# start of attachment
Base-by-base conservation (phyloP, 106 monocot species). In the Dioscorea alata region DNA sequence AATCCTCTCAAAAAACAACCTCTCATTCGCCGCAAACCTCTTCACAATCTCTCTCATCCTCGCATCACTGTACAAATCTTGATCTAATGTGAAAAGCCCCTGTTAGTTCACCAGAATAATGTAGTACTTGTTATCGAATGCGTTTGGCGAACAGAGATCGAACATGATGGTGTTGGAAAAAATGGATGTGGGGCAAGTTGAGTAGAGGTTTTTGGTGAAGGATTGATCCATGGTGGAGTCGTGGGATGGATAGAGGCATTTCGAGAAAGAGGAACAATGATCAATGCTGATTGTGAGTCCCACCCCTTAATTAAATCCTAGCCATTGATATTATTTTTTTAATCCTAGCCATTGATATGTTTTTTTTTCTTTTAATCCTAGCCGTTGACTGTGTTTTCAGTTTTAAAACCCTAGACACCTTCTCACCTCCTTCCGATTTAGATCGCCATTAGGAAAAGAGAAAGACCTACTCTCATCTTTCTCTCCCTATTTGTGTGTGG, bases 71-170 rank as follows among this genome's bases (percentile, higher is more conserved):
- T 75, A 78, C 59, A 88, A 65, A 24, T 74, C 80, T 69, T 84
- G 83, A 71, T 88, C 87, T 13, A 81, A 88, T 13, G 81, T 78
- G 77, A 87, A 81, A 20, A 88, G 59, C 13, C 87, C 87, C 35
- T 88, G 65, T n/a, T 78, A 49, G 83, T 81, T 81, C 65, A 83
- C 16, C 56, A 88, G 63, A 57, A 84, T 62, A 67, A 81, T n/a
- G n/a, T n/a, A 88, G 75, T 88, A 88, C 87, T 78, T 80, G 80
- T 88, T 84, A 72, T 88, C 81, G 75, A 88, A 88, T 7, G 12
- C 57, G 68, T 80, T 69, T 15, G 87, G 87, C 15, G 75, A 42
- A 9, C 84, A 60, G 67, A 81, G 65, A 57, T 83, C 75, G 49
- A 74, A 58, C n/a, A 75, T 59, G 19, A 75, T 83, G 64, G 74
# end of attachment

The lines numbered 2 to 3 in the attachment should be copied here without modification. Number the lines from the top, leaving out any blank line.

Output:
- T 75, A 78, C 59, A 88, A 65, A 24, T 74, C 80, T 69, T 84
- G 83, A 71, T 88, C 87, T 13, A 81, A 88, T 13, G 81, T 78